A Guide to Fixing Heaters if You're in Auto Technician Training
Driving in the winter brings with it a few risks that need to be addressed. As a professional, you will help people mitigate these risks and stay safe on the roads. Not only do heaters keep passengers toasty, they also prevent foggy windows and ice build-up. These are big safety hazards, as they obscure the driver’s field of vision and can cause accidents.
There are a few things to consider when diagnosing heater problems, and keeping an eye on simple factors like coolant will save time in the long run. There are also a few ways to fix heater issues that you should know. Read on for more about heater problems and how to fix them, just in time for the chilly season.
Basic Diagnostics for Auto Technician Training
In some cases, car heaters will start blowing out cold air instead of hot. Often, low coolant is the culprit. If coolant is low, there may be a leak causing it to drain. In this case, fixing the leak and refilling the coolant may be all you hate to do. If the coolant is not low, it might still not be heating up properly. Sometimes thermostats stick, preventing proper heater function.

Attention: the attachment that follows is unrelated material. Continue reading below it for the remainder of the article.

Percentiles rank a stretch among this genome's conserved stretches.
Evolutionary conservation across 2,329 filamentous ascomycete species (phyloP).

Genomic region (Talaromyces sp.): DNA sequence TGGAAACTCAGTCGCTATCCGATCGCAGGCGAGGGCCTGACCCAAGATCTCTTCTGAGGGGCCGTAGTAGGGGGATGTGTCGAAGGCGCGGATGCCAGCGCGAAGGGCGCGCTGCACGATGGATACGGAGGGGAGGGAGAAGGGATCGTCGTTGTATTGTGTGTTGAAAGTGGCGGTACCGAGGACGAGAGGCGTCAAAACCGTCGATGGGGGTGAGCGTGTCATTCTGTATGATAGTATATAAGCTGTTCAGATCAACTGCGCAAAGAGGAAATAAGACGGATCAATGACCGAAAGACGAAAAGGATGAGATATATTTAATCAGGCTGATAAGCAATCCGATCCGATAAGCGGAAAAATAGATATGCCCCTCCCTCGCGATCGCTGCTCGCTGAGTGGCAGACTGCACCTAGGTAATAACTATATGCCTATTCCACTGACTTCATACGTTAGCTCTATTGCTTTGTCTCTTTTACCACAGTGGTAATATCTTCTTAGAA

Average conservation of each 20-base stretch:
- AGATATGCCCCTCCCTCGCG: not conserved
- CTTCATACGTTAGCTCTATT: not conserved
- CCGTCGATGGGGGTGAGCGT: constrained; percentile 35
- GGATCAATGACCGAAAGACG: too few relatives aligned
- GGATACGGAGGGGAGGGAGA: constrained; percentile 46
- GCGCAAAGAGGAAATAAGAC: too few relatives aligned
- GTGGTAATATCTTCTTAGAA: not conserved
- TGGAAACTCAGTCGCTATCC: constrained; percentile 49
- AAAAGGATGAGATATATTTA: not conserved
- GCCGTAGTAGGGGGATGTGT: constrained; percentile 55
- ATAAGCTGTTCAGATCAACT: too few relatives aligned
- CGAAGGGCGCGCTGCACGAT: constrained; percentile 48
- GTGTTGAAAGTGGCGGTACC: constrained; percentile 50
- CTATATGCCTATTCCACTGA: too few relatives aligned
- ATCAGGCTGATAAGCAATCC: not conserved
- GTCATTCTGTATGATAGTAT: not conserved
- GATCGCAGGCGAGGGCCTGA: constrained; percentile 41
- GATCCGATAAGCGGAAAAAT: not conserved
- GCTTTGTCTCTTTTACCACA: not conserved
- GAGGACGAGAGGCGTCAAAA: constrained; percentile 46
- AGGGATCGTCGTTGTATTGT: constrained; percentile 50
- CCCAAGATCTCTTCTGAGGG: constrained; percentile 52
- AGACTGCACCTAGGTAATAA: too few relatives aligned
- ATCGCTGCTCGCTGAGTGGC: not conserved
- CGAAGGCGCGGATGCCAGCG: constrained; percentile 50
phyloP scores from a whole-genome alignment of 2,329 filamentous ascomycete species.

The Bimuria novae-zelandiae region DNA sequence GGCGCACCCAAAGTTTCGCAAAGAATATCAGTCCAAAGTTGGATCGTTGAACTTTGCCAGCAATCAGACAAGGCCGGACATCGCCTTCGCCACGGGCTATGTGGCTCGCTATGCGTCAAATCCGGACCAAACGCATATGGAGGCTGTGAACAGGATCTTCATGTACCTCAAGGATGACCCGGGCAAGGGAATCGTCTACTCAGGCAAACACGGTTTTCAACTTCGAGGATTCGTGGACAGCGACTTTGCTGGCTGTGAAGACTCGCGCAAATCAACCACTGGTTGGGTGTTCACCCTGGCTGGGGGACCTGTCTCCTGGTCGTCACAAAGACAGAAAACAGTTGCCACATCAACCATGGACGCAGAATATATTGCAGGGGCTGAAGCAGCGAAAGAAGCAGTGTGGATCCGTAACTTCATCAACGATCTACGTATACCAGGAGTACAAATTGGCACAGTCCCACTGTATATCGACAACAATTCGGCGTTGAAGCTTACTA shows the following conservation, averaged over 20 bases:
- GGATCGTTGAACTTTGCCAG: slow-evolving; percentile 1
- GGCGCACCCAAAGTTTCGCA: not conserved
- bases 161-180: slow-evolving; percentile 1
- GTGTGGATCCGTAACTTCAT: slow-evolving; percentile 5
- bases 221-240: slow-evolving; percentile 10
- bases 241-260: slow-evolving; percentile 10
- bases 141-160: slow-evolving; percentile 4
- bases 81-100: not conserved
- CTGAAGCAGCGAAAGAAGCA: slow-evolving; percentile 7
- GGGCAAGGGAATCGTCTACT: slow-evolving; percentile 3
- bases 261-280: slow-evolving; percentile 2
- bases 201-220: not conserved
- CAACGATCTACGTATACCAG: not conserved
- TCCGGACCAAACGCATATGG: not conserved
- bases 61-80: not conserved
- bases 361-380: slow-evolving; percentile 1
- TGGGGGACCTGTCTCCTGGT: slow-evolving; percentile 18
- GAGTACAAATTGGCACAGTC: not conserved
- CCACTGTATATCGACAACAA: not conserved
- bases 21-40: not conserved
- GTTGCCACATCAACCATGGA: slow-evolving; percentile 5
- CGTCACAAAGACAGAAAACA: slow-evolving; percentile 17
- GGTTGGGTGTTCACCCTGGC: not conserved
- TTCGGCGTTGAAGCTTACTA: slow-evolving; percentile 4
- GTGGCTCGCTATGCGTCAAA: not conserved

Infrared thermometers can be used as helpful tools when checking coolant and checking the temperature in both the input and output hoses of the heater core. This can point to problems like a blocked heater core or a malfunctioning valve, which can both be indicated by a cold output hose. Auto service training familiarizes you with diagnostics so that you can help customers figure out why they may be having heater problems.
Know the Importance of a Heater Core After Auto Service Training
A heater core’s function is to take in coolant that has absorbed heat from the engine. It then uses this heat to blow hot air into the cabin. This is an important element in defogging windshields. In basic designs, the heater core uses a blend door to mix hot air with cold, outdoor air, regulating the temperature of the cabin.
When this function fails, it not only leaves passengers feeling chilly but can also cause the engine to overheat. If a driver notices a problem, it’s best to pull over and have it looked at. A big cue to do this is if the vents blow cold air and the temperature gauge is rising—in this case the issue can be a belt failure, where the belt responsible for the water pump or even the pump itself is broken. If the vehicle isn’t turned off soon, the engine can overheat and cause permanent damage.
Other Elements to Consider if the Heat Isn’t Working
There are other smaller parts that could be the issue when a car’s heating system isn’t doing its job properly. The experience you get in auto technician training prepares you to remember these possibilities. For example, blower fans are an obvious thing to check, but might slip your mind if you’re focused on other possible causes. Another sneaky culprit can be switches and dials on the dash—sometimes they just need to be replaced.
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